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Started By Joey (Brisbane, qld, Australia)

Started on: 11/16/2005 11:17:51 PM, viewed 2419 times
Is your right arm smaller than your left?

This excerpt is from Darden’s book “The New High Intensity Training”.

“If you watch closely at a major bodybuilding championship, you’ll notice something interesting. Almost every right-handed bodybuilder will have a left arm that’s larger than his right. This is because the left arm of a right-handed person must work harder to perform its share of an equally divided workload. The left arm doesn’t work more, and it doesn’t work differently. It simply works with greater intensity. And it responds by growing larger than the right arm.

Let’s say that you’re right-handed. Your right arm, obviously, is better coordinated than your left. So your balance and muscular control are less efficient in your left arm. Therefore, your left arm works harder, and its response to this increased intensity is to grow larger.

In fact, in tests of strength that don’t involve balance or muscular coordination, the left arm is almost always stronger than the right, as well as larger.

When this interesting fact is brought to the attention of most bodybuilders, their response usually is “Well, in that case, I’ll do an extra set of curls and extensions with my right arm. Then it’ll grow larger too.”

Which of course brings us back to the point of this book: To achieve growth, you need harder exercise, not more exercise.”

This Topic has 80 Replies: Displaying out of 80 Replies:

Joey (Brisbane, qld, Australia) on 11/16/2005 11:31:59 PM

The question is why is the left arm of a right handed trainee stronger? Because it’s grown bigger. It didn’t increase neurally, it increased in size. Why didn’t the body balance things out and just increase neurally so it’s AS strong as the right arm, without any hypertrophy?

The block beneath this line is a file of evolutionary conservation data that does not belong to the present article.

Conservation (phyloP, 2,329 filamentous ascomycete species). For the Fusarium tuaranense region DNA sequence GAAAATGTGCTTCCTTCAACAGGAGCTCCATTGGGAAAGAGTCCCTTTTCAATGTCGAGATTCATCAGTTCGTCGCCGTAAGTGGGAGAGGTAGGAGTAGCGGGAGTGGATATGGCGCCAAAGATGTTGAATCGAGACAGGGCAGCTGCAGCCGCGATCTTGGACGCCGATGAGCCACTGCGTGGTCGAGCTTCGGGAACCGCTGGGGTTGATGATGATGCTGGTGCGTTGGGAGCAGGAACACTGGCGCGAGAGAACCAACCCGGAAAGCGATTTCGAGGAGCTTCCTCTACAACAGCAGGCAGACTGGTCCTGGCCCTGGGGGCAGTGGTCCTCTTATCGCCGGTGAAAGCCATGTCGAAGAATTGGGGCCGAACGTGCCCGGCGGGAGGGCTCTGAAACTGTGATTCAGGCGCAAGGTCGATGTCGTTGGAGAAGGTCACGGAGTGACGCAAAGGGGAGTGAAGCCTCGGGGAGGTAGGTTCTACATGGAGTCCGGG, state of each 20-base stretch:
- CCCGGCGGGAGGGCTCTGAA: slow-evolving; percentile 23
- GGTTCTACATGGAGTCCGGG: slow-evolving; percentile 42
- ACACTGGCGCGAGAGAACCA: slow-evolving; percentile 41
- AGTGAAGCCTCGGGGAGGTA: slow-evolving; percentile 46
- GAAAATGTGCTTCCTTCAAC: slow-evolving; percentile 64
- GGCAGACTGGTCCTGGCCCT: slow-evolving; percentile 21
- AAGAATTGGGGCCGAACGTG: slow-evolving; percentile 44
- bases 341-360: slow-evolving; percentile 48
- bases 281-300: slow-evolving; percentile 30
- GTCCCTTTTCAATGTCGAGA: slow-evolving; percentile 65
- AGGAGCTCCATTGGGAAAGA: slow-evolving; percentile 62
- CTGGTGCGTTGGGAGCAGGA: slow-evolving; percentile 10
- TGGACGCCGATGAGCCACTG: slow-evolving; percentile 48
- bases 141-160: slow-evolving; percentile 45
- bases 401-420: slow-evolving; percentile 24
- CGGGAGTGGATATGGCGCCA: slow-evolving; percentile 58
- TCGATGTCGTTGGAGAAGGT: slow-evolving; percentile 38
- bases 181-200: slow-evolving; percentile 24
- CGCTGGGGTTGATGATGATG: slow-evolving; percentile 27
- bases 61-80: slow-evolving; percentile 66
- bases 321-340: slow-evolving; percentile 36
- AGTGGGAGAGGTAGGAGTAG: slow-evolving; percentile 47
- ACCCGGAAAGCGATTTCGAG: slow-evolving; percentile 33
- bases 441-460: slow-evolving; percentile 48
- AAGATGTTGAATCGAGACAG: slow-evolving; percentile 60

Joey (Brisbane, qld, Australia) on 11/16/2005 11:50:31 PM

Darrell asked a very good question that Ferrari brought up.

gIf gaining strength doesnŒt mean the muscle is getting larger most of the time, how come doing something LESS will make you stronger? YouŒre not practicing as much, so you wouldnŒt have as much skill. I think Ferrari really nailed things when he asked that question. The answer to me is that the muscle IS getting larger, and this is why youŒre stronger with less frequency and exercises (even when the same exercise is performed FIRST in the routine). Plus, fitness SHOULD be worse, so that should make you even weaker, which isnŒt the case.h

Okay.

Volume trainers get a lot of practice with their multiple sets and high frequency routines. So they are the ones that should increase neurally not trainees that practice HD.

Olympic lifters get a lot MORE practice of a VERY limited amount of exercises compared to bodybuilders who train using WAY MORE exercises. In my opinion the Olympic lifters/power lifters are not using as many exercises as bodybuilders and only stick to the ones they need to practice for competition (with some accessory exercises as well but again not many). So these type of trainees (Olympic/power) would have the highest amount of neural adaptations out of the 3 types (HD, BODYBUILDERS, OLYMPIC/POWER).